|Publication number||US5237024 A|
|Application number||US 07/897,166|
|Publication date||Aug 17, 1993|
|Filing date||Jun 11, 1992|
|Priority date||Jun 11, 1992|
|Also published as||CA2136738A1, EP0644903A1, WO1993025593A1|
|Publication number||07897166, 897166, US 5237024 A, US 5237024A, US-A-5237024, US5237024 A, US5237024A|
|Inventors||David E. Allberry, Kang I. Lee|
|Original Assignee||Monsanto Company|
|Export Citation||BiBTeX, EndNote, RefMan|
|Patent Citations (10), Referenced by (22), Classifications (19), Legal Events (4)|
|External Links: USPTO, USPTO Assignment, Espacenet|
This invention relates to a process for preparing copolymers of alkenyl aromatic monomer and alkyl half esters of maleic anhydride and more particularly to a process for preparing high molecular weight species of such copolymers.
Alkenyl aromatic monomer (e.g. styrene and substituted styrene)--maleic half ester copolymers and polymerization processes for their preparation are known. Such polymers, including alkaline salt solutions thereof, are used in coatings (e.g. textile), adhesive applications and as photoresist binders. A further use is as paper sizing agents to improve properties of the paper, such as strength, ink retention, printability and the like. In such paper coating applications, the alkyl half ester component of the polymer is important to the capability of the polymer to form a film on the paper surface. High polymer molecular weight (>110,000 Daltons weight average) and lack of color in solutions of the polymer are additional important properties deemed indispensable for such paper sizing applications. Adequate molecular weight has been achieved in the past by bulk polymerizing in two stages--initially to a very viscous syrup followed by further polymerization to a solid in a plate and frame press. Before deposition on the paper, the solid high molecular weight polymer is dissolved in aqueous ammonia or caustic soda. Such a multi-step process using an antiquated plate and frame press is undesirably labor intensive.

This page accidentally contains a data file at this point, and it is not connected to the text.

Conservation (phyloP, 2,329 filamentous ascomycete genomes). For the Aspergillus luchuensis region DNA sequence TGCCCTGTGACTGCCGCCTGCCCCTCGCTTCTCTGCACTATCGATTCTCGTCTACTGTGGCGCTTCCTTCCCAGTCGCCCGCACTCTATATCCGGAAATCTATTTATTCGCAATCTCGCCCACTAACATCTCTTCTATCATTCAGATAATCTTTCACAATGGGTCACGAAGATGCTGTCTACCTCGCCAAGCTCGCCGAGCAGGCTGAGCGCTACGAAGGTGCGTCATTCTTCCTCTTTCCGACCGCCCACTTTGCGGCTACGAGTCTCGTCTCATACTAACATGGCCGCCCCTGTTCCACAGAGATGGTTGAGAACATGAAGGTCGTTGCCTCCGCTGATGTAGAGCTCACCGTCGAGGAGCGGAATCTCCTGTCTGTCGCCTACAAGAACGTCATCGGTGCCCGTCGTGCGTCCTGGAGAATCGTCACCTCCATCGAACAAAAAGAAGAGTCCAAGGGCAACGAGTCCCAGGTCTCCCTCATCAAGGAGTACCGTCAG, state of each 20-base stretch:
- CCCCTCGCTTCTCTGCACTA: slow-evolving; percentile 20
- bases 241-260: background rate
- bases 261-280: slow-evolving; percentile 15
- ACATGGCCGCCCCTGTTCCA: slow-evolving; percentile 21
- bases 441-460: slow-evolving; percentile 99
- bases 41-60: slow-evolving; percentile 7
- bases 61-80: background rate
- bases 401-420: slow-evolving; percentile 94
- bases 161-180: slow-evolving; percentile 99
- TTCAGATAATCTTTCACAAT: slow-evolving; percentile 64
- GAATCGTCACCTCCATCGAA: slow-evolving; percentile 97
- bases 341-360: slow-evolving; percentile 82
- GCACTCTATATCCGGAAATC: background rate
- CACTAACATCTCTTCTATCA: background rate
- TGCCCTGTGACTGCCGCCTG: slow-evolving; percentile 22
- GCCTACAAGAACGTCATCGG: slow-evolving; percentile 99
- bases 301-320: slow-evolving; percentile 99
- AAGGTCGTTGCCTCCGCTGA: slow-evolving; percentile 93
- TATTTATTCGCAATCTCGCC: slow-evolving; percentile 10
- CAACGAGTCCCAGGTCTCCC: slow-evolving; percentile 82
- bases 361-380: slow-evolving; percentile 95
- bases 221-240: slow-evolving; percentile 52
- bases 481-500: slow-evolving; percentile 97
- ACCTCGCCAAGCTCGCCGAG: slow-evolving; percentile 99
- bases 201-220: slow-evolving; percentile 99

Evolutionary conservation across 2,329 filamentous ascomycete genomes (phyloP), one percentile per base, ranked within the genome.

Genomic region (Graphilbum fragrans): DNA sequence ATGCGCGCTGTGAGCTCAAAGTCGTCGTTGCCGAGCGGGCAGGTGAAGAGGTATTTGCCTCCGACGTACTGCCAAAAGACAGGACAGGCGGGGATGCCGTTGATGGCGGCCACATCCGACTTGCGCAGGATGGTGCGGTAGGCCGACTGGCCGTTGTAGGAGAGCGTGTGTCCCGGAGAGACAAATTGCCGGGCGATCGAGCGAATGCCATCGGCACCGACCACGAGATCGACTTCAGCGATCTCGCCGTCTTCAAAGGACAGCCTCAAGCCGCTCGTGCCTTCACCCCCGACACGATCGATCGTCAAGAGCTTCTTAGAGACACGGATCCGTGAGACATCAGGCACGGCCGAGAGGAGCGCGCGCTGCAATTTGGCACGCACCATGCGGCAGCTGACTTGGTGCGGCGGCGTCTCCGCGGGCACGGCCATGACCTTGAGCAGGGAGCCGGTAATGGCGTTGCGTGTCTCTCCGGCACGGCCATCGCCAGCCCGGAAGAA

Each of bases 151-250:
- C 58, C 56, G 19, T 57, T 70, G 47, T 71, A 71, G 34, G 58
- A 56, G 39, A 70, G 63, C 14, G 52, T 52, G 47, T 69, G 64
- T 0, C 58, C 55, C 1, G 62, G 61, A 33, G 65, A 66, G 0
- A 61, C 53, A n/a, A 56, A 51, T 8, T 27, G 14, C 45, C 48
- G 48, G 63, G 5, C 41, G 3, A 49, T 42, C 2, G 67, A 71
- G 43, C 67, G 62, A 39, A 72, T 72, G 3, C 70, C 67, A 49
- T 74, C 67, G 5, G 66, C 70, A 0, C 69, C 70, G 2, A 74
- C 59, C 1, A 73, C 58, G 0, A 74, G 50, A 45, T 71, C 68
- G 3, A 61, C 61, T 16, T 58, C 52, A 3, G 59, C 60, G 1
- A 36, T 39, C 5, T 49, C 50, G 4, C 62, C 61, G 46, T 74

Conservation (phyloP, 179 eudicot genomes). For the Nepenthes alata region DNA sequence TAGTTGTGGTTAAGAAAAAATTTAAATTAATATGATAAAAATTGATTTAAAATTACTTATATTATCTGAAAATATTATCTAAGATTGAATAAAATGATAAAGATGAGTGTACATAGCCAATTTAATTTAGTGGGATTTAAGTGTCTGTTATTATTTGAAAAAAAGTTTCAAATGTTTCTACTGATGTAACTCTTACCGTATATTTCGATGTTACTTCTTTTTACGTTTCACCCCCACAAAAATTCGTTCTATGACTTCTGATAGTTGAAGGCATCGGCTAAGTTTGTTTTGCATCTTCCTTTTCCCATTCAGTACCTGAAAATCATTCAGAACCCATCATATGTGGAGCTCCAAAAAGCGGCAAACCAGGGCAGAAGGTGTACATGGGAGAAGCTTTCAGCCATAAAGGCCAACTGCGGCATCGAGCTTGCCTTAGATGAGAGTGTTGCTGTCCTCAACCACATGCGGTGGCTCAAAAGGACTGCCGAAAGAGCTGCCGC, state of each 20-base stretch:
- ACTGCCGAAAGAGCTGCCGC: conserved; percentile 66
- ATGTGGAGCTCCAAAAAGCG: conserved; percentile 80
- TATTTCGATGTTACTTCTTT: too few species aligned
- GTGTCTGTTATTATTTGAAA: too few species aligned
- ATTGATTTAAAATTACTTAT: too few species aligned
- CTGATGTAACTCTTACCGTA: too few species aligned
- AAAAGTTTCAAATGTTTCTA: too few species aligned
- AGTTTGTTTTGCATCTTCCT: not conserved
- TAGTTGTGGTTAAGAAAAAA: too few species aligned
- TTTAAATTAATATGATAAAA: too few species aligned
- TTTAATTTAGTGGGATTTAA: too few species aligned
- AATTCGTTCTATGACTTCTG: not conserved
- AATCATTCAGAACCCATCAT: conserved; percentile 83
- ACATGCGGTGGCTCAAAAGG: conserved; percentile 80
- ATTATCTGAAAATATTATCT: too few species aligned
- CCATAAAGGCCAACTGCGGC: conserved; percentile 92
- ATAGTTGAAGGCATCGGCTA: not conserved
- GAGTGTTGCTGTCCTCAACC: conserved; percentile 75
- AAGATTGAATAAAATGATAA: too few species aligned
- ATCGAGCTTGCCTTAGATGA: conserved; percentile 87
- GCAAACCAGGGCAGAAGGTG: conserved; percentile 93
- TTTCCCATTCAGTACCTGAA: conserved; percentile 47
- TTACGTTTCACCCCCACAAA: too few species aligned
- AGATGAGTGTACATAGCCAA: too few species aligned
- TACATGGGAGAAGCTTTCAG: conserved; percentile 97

Also disclosed in the prior art to form these types of polymers are so-called "solvent non-solvent" processes. Note, for example, U.S. Pat. No. 3,085,994--col. 1, lines 20-27. In such a process the monomers forming the polymer are soluble in the solvent polymerization medium but the polymer is insoluble so that once formed during polymerization it immediately precipitates out of solution. These polymerization systems, however, are incapable of routinely providing the high molecular weight (>110,000 Daltons) required for the noted paper sizing applications.
It would be desirable to provide a process for preparing high molecular weight styrene and substituted styrene maleic half ester copolymers which is more tractable than those in the prior art.
Now improvements have been made eliminating process difficulties encountered in the prior art for forming styrene (including substituted styrene)--maleic half ester copolymers.
Accordingly, a principal object of this invention is to provide a process for preparing high molecular weight alkenyl aromatic monomer-maleic half ester copolymers.
A specific object is to provide a tractable process for preparing aqueous alkaline solutions of such high molecular weight copolymers.
Other objects of this invention will in part be obvious and will in part appear from the following detailed description and claims.
These and other objects are accomplished by a process which comprises reacting maleic anhydride and a primary or secondary C1 -C18 alcohol to form a maleic half ester, and then polymerizing the half ester and monoalkenyl aromatic monomer in ester solvent in the presence of a catalyst to form a solution of monoalkenyl aromatic monomer-maleic half ester copolymer having a weight average molecular weight of at least 110,000 Daltons.
An aqueous alkaline salt solution of such high molecular weight copolymer is prepared by neutralizing the polymerization solution with an aqueous alkaline solution and removing the organic solvent from the mixture. To promote high molecular weight, the weight ratio of unpolymerized reactants to ester solvent should be at least about 3, preferably at least 4.5:1.
The copolymers of the process of this invention are formed of polymerized monoalkenyl aromatic monomer and one or more maleic anhydride partial ester(s).